Writing My Dancing Life
Friday, February 20, 2004
  50 Moves #3 - On Flow, The Critic and The Deadline

6 weeks. That’s how long until I perform a shortened version of my solo “50 Moves” at Judson Church. I like the feel of 6 weeks. It’s a good amount of time but still it’s soon. “6 weeks” instills just the right amount of stress. I have to mobilize, get in the studio and stay focused.

There are people who work along in a measured consistent way. I’m not one of them. I percolate a group of ideas on paper and in my head, I noodle around without seeming to accomplish anything physically until the time seems right to wap it out and then I really bear down. I often have the idea of a photograph developing itself in a bath of chemicals. The photo is there before the chemicals act on the emulsion on the paper, you just can’t see anything. Then gradually the forms begin to be visible, the darks darken to make detail clear and finally you have a gradation of tones from blackest black to white and the images are clear.

Deborah Hay spoke about a process not unlike that, a performance practice. She said in the talk following her piece “The Match” at Danspace, that she dances a whole solo performance over several months and allows the performance to develop itself in that context. Then after she performs, she notates what she did. I’m interested in that model. I’ve often done something similar, taking vague ideas or fragments and just “doing” the piece, finding more of what I mean to be doing in the process. It’s “instant choreography”.

Having just enough time is pivotal to me in the psychology of creating for another reason. A lot of time can mean space for extra, unhelpful voices to waft in. The writer Ursula Hegi said that as she writes the only voices she hears are those of her characters. As she moves into later drafts and finer edits, she hears the voice of her editor and other critical types. But not too early.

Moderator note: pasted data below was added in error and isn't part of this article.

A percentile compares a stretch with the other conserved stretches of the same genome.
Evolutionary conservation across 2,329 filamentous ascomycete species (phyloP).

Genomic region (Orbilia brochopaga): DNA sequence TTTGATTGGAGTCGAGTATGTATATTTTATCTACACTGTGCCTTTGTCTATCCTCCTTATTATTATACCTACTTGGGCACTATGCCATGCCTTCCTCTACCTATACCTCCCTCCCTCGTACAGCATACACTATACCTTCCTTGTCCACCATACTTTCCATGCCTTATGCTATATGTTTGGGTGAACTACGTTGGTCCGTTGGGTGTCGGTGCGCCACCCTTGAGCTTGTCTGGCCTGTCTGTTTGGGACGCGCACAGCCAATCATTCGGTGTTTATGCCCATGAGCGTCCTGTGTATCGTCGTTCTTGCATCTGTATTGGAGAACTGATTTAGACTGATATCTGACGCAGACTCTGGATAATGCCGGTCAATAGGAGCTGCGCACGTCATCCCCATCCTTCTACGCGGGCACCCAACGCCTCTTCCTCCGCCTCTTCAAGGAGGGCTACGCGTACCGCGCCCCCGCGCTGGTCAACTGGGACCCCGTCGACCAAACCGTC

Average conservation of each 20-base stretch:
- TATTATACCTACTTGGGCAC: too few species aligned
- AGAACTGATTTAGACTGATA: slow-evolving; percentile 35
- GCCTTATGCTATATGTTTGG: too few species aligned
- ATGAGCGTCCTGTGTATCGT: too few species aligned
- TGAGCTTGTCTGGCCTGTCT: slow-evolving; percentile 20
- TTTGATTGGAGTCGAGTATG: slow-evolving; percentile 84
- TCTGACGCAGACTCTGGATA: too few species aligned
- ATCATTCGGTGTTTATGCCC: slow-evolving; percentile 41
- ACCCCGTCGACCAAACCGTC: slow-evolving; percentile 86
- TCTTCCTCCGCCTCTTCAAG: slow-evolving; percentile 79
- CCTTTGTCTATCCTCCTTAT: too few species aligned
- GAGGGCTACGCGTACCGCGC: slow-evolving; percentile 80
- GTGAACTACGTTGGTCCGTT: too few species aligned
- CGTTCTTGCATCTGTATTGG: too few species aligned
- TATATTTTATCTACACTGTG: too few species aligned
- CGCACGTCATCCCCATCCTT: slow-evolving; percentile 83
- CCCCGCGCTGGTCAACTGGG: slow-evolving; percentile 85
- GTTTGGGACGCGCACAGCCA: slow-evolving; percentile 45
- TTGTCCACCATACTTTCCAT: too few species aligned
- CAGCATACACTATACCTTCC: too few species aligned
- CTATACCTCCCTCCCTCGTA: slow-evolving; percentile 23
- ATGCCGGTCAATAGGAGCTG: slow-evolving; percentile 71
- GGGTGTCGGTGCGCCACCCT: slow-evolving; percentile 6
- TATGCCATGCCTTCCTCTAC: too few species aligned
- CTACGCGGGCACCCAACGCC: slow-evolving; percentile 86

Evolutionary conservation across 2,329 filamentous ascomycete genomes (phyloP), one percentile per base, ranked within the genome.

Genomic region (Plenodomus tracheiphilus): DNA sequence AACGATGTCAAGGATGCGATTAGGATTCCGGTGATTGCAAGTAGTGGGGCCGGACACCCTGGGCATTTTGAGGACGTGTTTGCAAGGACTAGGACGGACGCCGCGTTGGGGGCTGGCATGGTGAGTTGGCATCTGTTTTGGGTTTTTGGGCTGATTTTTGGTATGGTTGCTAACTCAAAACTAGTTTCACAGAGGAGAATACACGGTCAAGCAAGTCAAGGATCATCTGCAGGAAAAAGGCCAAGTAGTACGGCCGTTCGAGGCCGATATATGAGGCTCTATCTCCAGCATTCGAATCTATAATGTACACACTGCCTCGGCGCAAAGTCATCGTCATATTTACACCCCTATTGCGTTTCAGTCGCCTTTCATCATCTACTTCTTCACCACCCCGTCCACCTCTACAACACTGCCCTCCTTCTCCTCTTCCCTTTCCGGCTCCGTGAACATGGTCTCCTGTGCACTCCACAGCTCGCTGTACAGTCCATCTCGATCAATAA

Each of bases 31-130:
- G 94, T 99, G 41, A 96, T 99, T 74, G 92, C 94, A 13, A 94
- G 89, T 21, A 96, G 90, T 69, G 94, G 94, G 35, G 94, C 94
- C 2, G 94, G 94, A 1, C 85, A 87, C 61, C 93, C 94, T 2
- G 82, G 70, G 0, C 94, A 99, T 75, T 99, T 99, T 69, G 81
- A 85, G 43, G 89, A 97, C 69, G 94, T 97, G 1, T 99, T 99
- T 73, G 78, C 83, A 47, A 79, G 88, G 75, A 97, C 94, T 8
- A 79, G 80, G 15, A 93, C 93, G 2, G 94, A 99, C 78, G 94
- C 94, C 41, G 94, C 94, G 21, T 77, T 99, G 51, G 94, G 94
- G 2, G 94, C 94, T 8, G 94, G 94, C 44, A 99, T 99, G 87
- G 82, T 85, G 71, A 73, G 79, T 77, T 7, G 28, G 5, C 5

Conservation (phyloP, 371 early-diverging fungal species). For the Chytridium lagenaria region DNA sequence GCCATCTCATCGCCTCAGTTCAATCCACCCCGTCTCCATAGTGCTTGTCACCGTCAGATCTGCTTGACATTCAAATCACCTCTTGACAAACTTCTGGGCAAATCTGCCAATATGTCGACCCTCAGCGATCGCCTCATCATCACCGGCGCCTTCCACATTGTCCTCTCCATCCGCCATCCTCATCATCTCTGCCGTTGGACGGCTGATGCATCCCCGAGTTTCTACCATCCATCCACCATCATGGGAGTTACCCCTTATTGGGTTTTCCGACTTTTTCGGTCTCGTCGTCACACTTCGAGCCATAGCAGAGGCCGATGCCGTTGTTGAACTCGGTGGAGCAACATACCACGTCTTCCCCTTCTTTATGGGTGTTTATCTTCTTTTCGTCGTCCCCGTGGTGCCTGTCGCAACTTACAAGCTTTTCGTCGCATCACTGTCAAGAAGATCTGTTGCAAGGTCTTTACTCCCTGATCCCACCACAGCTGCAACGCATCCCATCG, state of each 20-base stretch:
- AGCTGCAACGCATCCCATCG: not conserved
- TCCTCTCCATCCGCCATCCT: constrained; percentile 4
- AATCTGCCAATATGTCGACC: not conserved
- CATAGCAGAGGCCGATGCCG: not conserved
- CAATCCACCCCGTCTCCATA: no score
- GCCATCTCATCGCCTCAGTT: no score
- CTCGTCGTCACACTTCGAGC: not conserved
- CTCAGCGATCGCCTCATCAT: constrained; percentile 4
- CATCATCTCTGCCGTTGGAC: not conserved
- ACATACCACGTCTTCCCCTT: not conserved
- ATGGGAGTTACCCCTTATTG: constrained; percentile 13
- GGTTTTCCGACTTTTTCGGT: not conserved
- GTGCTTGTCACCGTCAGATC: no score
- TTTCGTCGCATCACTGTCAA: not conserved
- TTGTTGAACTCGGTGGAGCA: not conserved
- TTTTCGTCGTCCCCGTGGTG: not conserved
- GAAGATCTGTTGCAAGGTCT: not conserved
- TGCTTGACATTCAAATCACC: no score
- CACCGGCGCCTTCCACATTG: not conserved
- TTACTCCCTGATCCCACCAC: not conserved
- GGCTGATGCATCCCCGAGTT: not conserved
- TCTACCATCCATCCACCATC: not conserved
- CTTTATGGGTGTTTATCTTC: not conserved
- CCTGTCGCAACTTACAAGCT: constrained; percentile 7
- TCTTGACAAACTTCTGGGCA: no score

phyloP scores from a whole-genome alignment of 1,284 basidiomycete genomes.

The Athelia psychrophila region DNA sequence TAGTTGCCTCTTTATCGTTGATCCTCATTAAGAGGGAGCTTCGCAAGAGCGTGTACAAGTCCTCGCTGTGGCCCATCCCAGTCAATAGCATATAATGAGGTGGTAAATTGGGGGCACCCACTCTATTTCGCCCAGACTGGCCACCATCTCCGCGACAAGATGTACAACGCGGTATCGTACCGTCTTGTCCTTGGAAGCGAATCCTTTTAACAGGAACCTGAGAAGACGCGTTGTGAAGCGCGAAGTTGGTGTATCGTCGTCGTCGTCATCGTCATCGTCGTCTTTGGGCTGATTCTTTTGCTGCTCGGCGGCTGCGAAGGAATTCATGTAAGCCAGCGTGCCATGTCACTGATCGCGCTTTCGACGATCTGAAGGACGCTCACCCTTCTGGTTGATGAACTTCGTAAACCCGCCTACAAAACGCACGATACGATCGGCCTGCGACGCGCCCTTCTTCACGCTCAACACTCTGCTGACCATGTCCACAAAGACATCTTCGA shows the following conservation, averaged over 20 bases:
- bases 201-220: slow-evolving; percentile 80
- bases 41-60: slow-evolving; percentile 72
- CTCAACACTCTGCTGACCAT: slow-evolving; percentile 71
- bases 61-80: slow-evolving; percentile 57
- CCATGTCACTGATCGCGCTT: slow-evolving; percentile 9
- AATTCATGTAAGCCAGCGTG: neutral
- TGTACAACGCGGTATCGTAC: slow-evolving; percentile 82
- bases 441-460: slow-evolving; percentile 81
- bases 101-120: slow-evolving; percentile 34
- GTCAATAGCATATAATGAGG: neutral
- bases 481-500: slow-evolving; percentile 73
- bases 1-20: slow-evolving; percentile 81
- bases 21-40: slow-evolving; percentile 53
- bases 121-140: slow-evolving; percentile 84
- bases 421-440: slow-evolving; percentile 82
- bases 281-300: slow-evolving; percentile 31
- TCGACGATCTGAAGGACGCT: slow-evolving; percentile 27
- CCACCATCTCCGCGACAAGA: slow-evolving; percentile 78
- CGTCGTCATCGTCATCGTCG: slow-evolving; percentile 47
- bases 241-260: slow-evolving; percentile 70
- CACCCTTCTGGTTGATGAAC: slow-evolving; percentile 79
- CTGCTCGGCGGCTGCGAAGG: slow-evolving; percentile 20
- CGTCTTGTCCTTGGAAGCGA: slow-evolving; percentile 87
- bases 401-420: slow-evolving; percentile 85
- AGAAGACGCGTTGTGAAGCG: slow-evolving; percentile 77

Meredith Monk points to the differences of “the mind of judgement , which anticipates results and cuts off impulses, and the mind of discriminating intelligence which sees clearly and at the right time what needs letting go”.*

The “Flow” paradigm is that we enter a state of complete engagement when we are challenged and interested in the activity at hand and it is appropriately matched to our level of skill. Too many internal critics tilt too heavily on the side of being not-skilled-enough. Every writer who has written about the act of writing shares some strategy to deal with those naysayers. Natalie Goldberg’s was “Think of the negativity as being pieces of laundry flapping on a clothesline and zoom the picture out, ‘til it’s further and further away”.

I have been onstage dancing since I was very young. I have delivered many talks and several eulogies too. It always seems that the times that have had the most meaning for the audience are the times that really had meaning for ME – that is, I connected to my material, opened my heart wide seeing the images arising, and trusted to let whatever the expression was flow directly from there. Isn’t that the performance practice? To stay with that state and to “invite being seen”**? It’s not a bad place to start.

* pg. 78 in “Buddhadharma, the Practitioner’s Quarterly” Spring 2004,
**a Deborah Hay instruction for improvising
 
  50 Moves #2 - Fresh Start and Throwing Away